While venting my own frustrations over my inability to reach certain students, veteran teachers assure me that I’m doing a fine job. They sometimes remind me that only about 10% of the West Jefferson students will go on to college. I’m told to keep on presenting the information, to the best of my ability, but don’t suffer the blame for students who choose not to receive it. This deflection of culpability is comforting, but again, a little disheartening at the same time.
I also gain some perspective from my TGNO friends.
Robert demonstrates a quiet professionalism at Edna Karr High. Three months after its reopening, students are steadily trickling in. Robert’s classes are overflowing now, with not enough seats for the three-dozen students in some of his classes. A couple weeks ago, a student shoved Robert after being called into the hallway to discuss his misbehavior (The principal happened to be walking by at the time, and the student has been expelled).
Over at John Ehret High School, Nihar has endured threatening outbursts from some of his students. Reports of the threats to school administration were being ignored until other teachers witnessed one such verbal assault. The student was arrested, and Nihar was persuaded to press charges.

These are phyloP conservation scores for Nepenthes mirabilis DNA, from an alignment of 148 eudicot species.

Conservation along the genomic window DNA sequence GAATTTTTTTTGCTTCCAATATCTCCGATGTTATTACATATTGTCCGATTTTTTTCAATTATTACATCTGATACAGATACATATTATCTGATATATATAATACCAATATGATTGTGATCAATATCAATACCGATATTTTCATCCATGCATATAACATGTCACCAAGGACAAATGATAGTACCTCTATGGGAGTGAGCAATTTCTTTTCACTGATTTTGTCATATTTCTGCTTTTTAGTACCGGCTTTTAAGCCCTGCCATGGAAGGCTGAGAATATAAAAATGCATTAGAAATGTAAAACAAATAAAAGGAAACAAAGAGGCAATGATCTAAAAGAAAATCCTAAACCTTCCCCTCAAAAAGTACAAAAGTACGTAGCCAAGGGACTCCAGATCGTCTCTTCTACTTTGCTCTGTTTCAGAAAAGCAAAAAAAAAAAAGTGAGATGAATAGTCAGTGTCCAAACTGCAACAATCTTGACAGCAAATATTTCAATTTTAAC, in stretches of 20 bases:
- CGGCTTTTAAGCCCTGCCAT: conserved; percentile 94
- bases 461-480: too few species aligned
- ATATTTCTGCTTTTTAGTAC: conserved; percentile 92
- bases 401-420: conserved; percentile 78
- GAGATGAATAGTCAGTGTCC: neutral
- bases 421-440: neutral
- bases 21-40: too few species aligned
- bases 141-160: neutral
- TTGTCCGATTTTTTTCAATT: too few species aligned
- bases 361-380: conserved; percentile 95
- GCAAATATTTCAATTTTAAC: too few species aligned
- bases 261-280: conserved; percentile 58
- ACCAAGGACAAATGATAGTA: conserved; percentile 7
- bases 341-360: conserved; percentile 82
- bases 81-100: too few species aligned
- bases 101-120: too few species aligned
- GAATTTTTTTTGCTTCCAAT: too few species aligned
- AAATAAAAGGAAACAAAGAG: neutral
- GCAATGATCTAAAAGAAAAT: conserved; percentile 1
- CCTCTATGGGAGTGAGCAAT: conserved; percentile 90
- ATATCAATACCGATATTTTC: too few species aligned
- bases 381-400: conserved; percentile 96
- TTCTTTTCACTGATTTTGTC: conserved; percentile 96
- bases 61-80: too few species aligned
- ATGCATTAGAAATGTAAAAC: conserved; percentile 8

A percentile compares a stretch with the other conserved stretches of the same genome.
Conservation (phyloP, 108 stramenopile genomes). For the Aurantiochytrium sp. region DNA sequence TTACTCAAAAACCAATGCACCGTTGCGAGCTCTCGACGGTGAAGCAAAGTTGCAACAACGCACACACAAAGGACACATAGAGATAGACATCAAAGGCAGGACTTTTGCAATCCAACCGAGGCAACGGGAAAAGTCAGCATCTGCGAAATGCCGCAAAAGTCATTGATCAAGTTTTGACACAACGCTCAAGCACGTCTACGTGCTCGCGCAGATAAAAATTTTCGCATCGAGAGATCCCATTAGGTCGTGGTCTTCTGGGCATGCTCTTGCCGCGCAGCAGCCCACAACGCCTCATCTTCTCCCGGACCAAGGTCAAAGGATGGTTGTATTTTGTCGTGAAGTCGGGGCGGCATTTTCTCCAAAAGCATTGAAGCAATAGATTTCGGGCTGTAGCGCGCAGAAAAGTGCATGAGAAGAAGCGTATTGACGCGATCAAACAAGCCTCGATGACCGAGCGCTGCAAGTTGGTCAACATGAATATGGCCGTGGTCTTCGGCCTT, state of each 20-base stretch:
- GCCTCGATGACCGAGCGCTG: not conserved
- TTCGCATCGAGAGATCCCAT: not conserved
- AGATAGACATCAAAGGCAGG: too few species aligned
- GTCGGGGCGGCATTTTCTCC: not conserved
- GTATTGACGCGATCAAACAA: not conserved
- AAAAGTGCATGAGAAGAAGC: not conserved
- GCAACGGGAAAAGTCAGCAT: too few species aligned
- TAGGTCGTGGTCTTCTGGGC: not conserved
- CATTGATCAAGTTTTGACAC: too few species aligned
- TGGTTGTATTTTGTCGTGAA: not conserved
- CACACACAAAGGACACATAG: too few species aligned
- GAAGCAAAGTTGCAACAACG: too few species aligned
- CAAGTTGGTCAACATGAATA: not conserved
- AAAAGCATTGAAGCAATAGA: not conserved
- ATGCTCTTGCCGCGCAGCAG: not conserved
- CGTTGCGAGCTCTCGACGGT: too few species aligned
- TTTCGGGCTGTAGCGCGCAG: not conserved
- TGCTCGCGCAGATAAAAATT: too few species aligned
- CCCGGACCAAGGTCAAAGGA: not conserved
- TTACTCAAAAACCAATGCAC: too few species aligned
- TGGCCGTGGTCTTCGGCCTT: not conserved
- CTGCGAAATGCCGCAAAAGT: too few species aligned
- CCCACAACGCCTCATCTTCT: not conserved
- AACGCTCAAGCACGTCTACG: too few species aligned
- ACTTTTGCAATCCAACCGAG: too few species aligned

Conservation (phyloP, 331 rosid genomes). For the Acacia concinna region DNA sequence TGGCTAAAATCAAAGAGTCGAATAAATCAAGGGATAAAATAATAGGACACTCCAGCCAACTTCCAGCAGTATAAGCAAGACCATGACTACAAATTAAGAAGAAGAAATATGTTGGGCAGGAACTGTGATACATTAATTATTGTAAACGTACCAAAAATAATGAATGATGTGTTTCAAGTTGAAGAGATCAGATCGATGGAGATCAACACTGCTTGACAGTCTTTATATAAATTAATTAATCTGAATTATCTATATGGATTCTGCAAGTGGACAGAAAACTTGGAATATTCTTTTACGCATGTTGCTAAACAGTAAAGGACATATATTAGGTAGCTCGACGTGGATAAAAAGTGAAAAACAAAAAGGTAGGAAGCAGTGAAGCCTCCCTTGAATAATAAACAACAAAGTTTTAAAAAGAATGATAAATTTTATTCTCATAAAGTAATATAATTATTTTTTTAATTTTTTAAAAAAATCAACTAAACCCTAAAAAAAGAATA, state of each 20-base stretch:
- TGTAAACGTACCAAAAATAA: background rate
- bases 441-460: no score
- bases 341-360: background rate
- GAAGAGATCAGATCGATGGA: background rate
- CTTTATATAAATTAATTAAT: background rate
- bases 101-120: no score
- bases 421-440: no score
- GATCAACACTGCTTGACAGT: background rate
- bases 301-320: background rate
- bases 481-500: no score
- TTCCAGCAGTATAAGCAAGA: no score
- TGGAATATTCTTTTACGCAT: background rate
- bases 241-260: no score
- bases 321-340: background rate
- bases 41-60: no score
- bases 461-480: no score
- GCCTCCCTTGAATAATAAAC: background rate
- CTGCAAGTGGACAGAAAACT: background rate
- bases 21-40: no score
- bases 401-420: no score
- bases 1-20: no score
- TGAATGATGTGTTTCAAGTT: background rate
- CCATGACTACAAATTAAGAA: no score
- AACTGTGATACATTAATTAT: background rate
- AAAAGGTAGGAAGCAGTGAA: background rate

Suddenly, my whiny, apathetic students at West Jefferson don’t look so terrible.
Michelle still battles her out-of-control sixth graders at Marrero Middle School, and struggles to fight off depression. I pass on some of the consolations that others have offered me (“Next year has got to be better!”) I try taking my own words to heart as I repeat them out loud to Michelle, and usually end up feeling a little better myself.
Meanwhile, Sunday has completed her first month at Nelson Charter School. On Friday, one of her students claimed to have a knife in his backpack (true), as well as a bomb (thankfully, not true). Despite this, and various other crises in her classroom, she loves her job. Yesterday we argued over the ethics of “lowering the bar” to allow more students to pass. I contended that lowering the bar is occasionally necessary to prevent some students from giving up at the start. In my eyes, it’s a losing cause to demand 10th or 11th grade work from students who are three or four grade levels behind (Yes, I saw Stand and Deliver, but still…). Sunday argued that teachers ought to set an unwavering, high academic standard for their grade level, and persistently challenge the students to reach it. It would be a disservice not to report Fs for all students who fall short of those lofty standards. She echoes the sentiments that I strongly held not long ago, and I wonder if her views will change with a few more months of experience. I’ll be a little envious if she’s able to maintain the level of idealism that I’ve apparently lost, but I sure hope she does. If she can make it work, I’ll be glad to learn from her successes.